But it's the social conservatives who pose the greatest challenge to GOP unity, and they’ve shown over the past 30 years that they’re willing to fight — or stay home — to make their point. Political strategist Karl Rove once estimated that 4 million evangelical voters opted not to vote in 2000 after it was revealed that George W. Bush had been charged in 1976 with drunken driving. Their absence made the race much closer than Rove had expected.

So when social conservatives talked last month about a possible third-party run, they were taken seriously.

Such talk, said Perkins, “reveals there’s a very serious fault line within the Republican Party. The message there to Republicans is, ‘Don’t build on a fault line.’ If you want to see your house come down, build on that fault line.’’

Conservative activist Gary Bauer warns that such a step would be highly impractical.

“You immediately get into all the messy things you get into when you made your home in the Republican Party,” he said. “Is it only going to be a pro-life third party, or is it going to take positions on, for example, the gun issue?

“Well, if it takes a position on the gun issue,” he said, “it’s going to alienate some pro-life people. So very quickly, this idea that there's a pure, clean alternative for Christian voters, I think, sort of falls apart.”

Perhaps more important, third-party candidates usually hand victory in November to the party that hasn’t splintered — think how Ross Perot drained of conservatives from the GOP in 1992, or George C. Wallace took Southern whites from the old Democratic coalition in 1968.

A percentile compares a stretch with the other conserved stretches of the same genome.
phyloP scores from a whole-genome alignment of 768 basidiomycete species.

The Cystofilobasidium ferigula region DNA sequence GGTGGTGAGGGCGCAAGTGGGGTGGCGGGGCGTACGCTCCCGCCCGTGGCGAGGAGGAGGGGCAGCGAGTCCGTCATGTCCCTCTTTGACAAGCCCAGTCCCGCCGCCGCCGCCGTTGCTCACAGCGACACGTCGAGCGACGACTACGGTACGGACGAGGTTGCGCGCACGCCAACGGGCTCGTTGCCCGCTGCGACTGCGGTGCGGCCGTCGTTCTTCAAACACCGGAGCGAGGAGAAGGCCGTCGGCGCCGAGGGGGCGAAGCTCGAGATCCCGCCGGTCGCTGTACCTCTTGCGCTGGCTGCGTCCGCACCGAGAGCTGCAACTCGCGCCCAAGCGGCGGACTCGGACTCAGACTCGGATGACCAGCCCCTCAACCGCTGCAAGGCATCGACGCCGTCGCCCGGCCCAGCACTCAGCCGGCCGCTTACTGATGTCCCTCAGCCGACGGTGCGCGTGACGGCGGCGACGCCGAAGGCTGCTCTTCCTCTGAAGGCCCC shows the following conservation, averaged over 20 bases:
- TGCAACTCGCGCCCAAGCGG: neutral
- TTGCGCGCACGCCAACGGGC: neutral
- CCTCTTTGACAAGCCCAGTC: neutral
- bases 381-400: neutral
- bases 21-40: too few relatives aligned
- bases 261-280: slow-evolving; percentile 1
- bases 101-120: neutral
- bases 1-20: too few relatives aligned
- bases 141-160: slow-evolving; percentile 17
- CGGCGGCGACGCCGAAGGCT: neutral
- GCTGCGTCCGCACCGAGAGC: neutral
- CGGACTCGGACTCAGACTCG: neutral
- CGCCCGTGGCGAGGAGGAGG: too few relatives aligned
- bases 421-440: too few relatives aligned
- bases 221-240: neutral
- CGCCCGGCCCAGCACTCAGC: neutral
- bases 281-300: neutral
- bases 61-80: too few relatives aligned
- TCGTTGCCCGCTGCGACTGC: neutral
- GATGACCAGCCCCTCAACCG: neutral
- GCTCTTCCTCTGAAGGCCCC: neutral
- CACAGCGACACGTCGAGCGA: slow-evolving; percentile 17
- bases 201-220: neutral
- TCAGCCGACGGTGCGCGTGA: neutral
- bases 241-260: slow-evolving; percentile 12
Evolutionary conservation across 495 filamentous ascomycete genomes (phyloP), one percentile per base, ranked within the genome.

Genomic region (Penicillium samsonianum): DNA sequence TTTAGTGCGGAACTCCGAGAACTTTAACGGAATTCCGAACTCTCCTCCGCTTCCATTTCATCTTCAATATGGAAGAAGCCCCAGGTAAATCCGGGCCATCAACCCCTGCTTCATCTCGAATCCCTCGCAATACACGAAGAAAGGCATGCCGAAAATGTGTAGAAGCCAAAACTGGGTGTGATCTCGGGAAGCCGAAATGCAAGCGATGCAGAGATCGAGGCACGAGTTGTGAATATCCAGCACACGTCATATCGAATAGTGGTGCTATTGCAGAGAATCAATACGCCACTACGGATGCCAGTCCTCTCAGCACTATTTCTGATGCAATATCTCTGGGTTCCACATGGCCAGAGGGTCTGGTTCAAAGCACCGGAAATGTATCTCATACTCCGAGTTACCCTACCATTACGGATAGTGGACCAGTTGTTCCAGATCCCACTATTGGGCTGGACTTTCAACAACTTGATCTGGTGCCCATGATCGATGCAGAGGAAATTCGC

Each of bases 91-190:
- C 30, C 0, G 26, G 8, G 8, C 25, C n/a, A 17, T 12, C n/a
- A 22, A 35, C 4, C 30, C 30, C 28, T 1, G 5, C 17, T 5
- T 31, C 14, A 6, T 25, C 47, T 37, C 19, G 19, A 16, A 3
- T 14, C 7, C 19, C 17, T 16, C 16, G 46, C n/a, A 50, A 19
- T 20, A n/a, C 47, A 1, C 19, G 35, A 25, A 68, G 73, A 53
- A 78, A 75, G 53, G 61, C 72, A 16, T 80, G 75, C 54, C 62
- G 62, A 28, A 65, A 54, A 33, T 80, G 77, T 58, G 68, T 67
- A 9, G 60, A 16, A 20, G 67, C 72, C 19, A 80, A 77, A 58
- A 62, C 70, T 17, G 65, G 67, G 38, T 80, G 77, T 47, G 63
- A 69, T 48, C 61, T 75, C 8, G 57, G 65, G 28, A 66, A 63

While Bauer calls a Giuliani vs. Clinton race “a very frustrating option,” he noted that “I think there are a lot of steps — talking to him (Giuliani) behind closed doors, getting commitments on things that matter. … They're trying to move him on issues.”Social conservatives thought they had their candidate two years ago in Virginia Sen. George Allen, but when Allen lost his Senate seat last year, he was done.

Former Massachusetts Gov. Mitt Romney is bidding for their loyalty, but his history of support for gay rights and abortion rights — positions he's since changed — makes them suspicious.

Former Arkansas Gov. Mike Huckabee, a Baptist preacher, would seem a logical choice and he's picked up some backing, but his still-low poll numbers make many believe he can't win.

The latest hope, former Tennessee Sen. Fred Thompson, is scoring only lukewarm reactions. Focus on the Family founder James Dobson recently dismissed Thompson this way: "He has no passion, no zeal and no apparent 'want to.' "

The biggest reason for social conservatives to stay with Republicans is simple, said Peter W. Schramm, director of the Ashbrook Center for Public Affairs in Ohio.

With Congress in Democratic hands and likely to stay that way next year, the biggest influence a Republican president can have will be on the appointment of judges. All the GOP candidates, he said, would name conservative jurists. And Clinton, or any Democrat, would name judges that would make Republicans recoil.

So Schramm expects even disgruntled Republicans to remember in the end that politics “is not the art of theology. It’s the art of the imperfect.”